Many studies have revealed that the biodegradation process of pyrethroids in liquid media and soils is strongly dependent on many factors such as temperature, pH, nutrients, inoculum size, moisture, organic matter content, the initial pesticide concentration, and additional carbon sources as well as the properties of the bacterial or fungal strains (Saikia and Gopal, 2004; Zhang et al., 2010; Zhao et al., 2013; Cycoń et al., 2014; Chen et al., 2015; Song et al., 2015; Akbar et al., 2015a).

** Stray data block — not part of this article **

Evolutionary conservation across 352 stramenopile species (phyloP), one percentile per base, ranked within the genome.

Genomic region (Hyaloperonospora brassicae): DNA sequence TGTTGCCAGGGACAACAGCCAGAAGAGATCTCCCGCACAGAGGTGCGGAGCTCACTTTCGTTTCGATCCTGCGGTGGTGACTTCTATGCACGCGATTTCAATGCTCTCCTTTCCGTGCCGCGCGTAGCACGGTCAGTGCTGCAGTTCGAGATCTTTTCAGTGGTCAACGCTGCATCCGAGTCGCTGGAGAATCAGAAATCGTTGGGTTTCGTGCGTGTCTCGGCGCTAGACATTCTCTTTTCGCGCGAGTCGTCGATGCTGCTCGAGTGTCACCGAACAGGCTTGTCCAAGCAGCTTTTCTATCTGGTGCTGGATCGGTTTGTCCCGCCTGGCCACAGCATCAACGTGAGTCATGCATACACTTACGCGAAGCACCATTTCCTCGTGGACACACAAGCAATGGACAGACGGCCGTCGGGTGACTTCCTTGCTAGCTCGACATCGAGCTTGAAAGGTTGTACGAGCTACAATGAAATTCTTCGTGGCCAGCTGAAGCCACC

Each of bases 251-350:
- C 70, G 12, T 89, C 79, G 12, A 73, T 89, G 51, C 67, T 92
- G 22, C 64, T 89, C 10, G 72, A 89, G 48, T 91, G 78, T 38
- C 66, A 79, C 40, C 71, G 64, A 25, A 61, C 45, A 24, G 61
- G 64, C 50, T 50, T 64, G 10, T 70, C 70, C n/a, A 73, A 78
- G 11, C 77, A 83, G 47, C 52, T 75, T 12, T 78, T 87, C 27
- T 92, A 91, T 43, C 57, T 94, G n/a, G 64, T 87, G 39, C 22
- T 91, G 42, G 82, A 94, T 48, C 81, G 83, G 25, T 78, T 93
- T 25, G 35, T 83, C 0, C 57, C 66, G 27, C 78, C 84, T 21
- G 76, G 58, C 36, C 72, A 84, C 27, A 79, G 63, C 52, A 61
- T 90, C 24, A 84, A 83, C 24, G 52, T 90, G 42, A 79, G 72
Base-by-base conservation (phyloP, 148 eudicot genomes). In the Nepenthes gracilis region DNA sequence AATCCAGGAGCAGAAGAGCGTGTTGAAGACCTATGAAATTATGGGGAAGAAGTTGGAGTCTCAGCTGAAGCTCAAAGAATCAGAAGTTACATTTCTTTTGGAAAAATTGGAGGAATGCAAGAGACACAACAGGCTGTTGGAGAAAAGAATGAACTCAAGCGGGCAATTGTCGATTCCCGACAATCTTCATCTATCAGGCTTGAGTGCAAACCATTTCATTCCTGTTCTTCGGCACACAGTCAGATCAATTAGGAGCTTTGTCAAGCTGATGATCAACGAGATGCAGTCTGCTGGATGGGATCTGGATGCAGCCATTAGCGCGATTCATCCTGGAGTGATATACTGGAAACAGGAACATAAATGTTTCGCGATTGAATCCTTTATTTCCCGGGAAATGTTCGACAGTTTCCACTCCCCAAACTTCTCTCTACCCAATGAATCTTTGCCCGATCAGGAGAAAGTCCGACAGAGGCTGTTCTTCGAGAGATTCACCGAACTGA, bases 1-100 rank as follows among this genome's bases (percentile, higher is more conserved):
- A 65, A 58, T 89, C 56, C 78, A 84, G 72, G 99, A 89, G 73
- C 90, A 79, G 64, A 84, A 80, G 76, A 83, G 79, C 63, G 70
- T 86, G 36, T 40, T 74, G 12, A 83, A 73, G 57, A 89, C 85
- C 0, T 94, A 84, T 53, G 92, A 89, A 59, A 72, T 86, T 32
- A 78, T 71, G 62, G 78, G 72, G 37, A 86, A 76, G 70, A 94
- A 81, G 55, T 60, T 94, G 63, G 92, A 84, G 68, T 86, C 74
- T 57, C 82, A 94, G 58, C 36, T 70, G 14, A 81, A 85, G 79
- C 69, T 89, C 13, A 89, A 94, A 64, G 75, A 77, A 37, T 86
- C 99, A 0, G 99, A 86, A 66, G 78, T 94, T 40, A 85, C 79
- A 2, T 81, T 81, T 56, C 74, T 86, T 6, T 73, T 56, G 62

It has been demonstrated that the pyrethroid concentration has an important effect on their degradation rate in liquid media and therefore, pyrethroid-degrading microorganisms were studied in relation to their tolerance to a wide range of pyrethroid concentrations. In general, the higher the pyrethroid concentration used, the lower rate of degradation with or without a lag phase. For example, Chen et al. (2015) demonstrated that Bacillus thuringiensis strain ZS-19 degraded cyhalothrin at a concentration as high as 800 mg/L and no lag phase was observed. However, the authors showed that when the initial cyhalothrin concentration was increased to 200, 400, 600, and 800 mg/L, the degradation rates reached about 95, 87, 84, and 82% after 72 h, respectively. In another study, Xiao et al. (2015) also demonstrated the influence of pyrethroid concentration on the rate of its degradation by B. subtilis strain BSF01. As was revealed by the authors, about 94, 89, and 85% of cypermethrin at concentrations of 25, 50, and 100 mg/L were degraded within seven days, respectively. Moreover, approximately 80% of degradation was achieved at concentrations of 200, 300, and 400 mg/L with a longer lag phase observed. Zhao et al. (2013) also observed a prolonged lag phase (more than 2 days) when cypermethrin was applied at higher concentrations. In this study, about 90% of the cypermethrin (50, 100, and 200 mg/L) was degraded by Catellibacterium sp. CC-5 within 7 days, whereas, at 500 and 600 mg/L, only 68 and 56% degradation was achieved. Similarly, C. pelliculosa strain ZS-02, which was isolated by Chen et al. (2013), was capable of degrading bifenthrin up to a concentration as high as 600 mg/L; however, the lag phase was extended at higher bifenthrin concentrations. 87.6 and 81.4% of the initial dose of bifenthrin were degraded by strain ZS-02 at concentrations of 500 and 600 mg/L, respectively, whereas at lower concentrations, the degradation rates reached values from 91 to 97% after 5 days of incubation. The decrease in the specific pyrethroid degradation rate with an increase in the initial pyrethroid concentration implies that some pyrethroids act as an inhibitor to microorganism. This might be due to the fact that microbial growth starts slowly and requires an acclimation period before enhanced degradation occurs and the longer lag phase at higher concentrations might be because a greater number of organisms are needed to initiate the fast degradation of pyrethroids (Chen et al., 2012a, 2015; Zhao et al., 2013; Cycoń et al., 2014).